Wednesday, March 18, 2009

A year of food by the season - spring garden 2009

The snow has melted off of the raised beds and I have a great surprise!! The Siberian kale over-wintered and is growing. Some sprigs are even 5-10 cm. The turnips that froze in the ground before I could finish picking them are still there. Not sure if they will be good eating or not. Soups or stews? And, the 7 top mustard greens are coming in too. I am really surprised after the cold and treacherous winter we had. You will have to come back to my blog to see what kind of first garden recipe comes out of this!

For many years I have been exploring and cooking from the farms and food producers in and around North Bay and the Almaguin Highlands region of northern Ontario. I have been inspired by spring chives and asparagus, summer's sweet strawberries, and fall's crisp apples and winter squash. I have met a lot of colourful personalities as I tasted and searched out local foods.

Did you know that AgOn says there are only 282 farms left in northeastern Ontario? I think we need to work harder to support local agriculture and stop this trend. The garlic many of you bought in the supermarket last winter was from China and it wasn't very good - papery and lacking the intense, sticky oil of Ontario garlic. I hope it leads you to question how foreign produce is raised and if there are other more pleasing options? I bought organic Ontario garlic last fall (about 75 heads) and hung them in my basement in bags the air could flow through (aerated? like onion bags). They did great and tasted wonderful and I still have some left.

In 2009 I will continue to teach people how to buy and prepare local and organic produce and meats. My menus feature local foods and change throughout the season. There is always dessert but they are healthy and contain real food. I provide a lot of ethnic cooking workshops as they add variety and interest to meals and allow people to use more vegetables, grains and legumes with less meat and fat. Try Indian, Italian, Mexican and even Peruvian cooking.

Every year I do more wild crafting or collecting edible fruits, vegetables and herbs from the wild. You have to love free food! Last year one of my students from Canadore College's food and nutrition management program, Julie Dudgeon, pressed a lot of choke cherry and high bush cranberry juices for the freezer. I used it in punches and in dessert sauces over the winter. Very flexible and good for us as we don't eat a lot of jam or jelly.

I will also be interviewing some of our food heroes and hope to share some of their collecting, growing, gardening and cooking tips! And, most of all, I am interested in your comments. Do you have a good place to buy a local food product you want to tell people about? A certain recipe you need or want to share?

Please tell your friends about Chapman's Landing Cooking Studio and my blog. We continue to expand our classes and have a steady stream of traffic coming our way. See you in 2009!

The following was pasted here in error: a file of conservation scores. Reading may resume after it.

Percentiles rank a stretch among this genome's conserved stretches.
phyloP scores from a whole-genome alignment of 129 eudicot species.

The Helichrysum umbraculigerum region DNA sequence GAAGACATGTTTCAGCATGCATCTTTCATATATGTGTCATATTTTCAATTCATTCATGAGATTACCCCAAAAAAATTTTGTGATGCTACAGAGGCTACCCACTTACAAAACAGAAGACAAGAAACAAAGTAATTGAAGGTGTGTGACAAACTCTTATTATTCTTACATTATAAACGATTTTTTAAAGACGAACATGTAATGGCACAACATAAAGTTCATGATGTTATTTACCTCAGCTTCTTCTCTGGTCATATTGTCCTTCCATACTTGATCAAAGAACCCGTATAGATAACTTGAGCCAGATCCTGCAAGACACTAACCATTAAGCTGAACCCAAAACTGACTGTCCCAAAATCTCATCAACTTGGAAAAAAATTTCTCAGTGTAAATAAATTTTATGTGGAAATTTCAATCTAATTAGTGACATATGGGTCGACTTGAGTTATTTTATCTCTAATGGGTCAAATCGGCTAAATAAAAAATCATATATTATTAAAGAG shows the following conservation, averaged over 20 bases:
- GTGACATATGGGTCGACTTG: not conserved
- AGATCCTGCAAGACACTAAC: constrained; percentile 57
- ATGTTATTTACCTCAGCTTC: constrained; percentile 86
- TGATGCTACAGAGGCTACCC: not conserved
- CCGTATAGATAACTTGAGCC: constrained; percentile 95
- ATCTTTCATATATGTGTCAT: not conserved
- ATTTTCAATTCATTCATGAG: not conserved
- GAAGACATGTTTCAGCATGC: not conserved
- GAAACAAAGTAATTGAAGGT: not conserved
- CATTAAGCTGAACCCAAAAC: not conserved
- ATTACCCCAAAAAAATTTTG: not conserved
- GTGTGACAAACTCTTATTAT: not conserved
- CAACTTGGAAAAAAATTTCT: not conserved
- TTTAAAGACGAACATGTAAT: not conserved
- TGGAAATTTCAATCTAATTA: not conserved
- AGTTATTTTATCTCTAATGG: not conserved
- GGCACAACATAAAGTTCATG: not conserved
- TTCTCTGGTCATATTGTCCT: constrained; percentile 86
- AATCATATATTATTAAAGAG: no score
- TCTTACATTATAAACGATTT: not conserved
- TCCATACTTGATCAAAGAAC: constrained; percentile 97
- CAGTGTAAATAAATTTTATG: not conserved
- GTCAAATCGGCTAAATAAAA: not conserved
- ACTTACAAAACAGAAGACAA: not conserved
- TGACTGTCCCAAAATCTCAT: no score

5 comments:

Caryn Colman said...

Hi Nancy. Nice work! Even though you're one hour south of us, we still have lots of snow in Temagami. I'll be out for a ski today. But I can't wait to see if my Siberian kale has survived.
Touche on the Chinese garlic. We have lots of good growers up north. Do you know Wayne Davey, garlic king of Northern Ontario?
Bye for now, Caryn Colman
p.s. I'm looking for a sous chef this summer. Do you have any leads?

Guppy Gourmet said...

Hi Caryn, thanks for coming to my blog. Always nice to speak to our neighbourly fellow foodies. My Siberian Kale became evident last week so soon for Temagami! I ate a 7 top turnip last week and it was crunchy still and I cooked it in a stew and quality was good. If I remember correctly they are called 7 top as you can eat the tops 7 times before the root is ready to harvest.

No, I don't know Wayne Davey so it would be great if you could leave a post to tell us a bit more about him and how to get in touch.

I can pass the word around at Canadore that you have a job opening for a sous chef this summer. Maybe you can send me something to post?

Thanks again.

Guppy Gourmet said...

Following comment was posted for Vicki Schlosser, Schlosser Farm near Powassan, Ontario.

I wanted to comment on the Chinese garlic...I try to stay away from Chinese and Mexican produce, they don’t have the same limitations with regards to chemicals. I’m a little fussy, have to admit.

Eva Couchie (Guppy) said...

Good job on your site Nancy. I loved the idea of using the slow cooker instead of the oven to make the granola.
Another idea on the frozen berries is to take the rose hips (after the first frost, boil them until they are soft, use one of those apple sauce makers to extract the seeds, then freeze the puree into a ice cube trays. Add a couple of cubes of rose hip puree to your jug of orange juice. Apparently, 4 rose hips have as much vitamin C as a dozen oranges, so it adds lots of natural vitamin C to the orange juice.

Guppy Gourmet said...

That is a really great suggestion Eva. I will try it. I am not much on rose hip tea so I always wondered what to do with them. A lot of wild roses around these parts.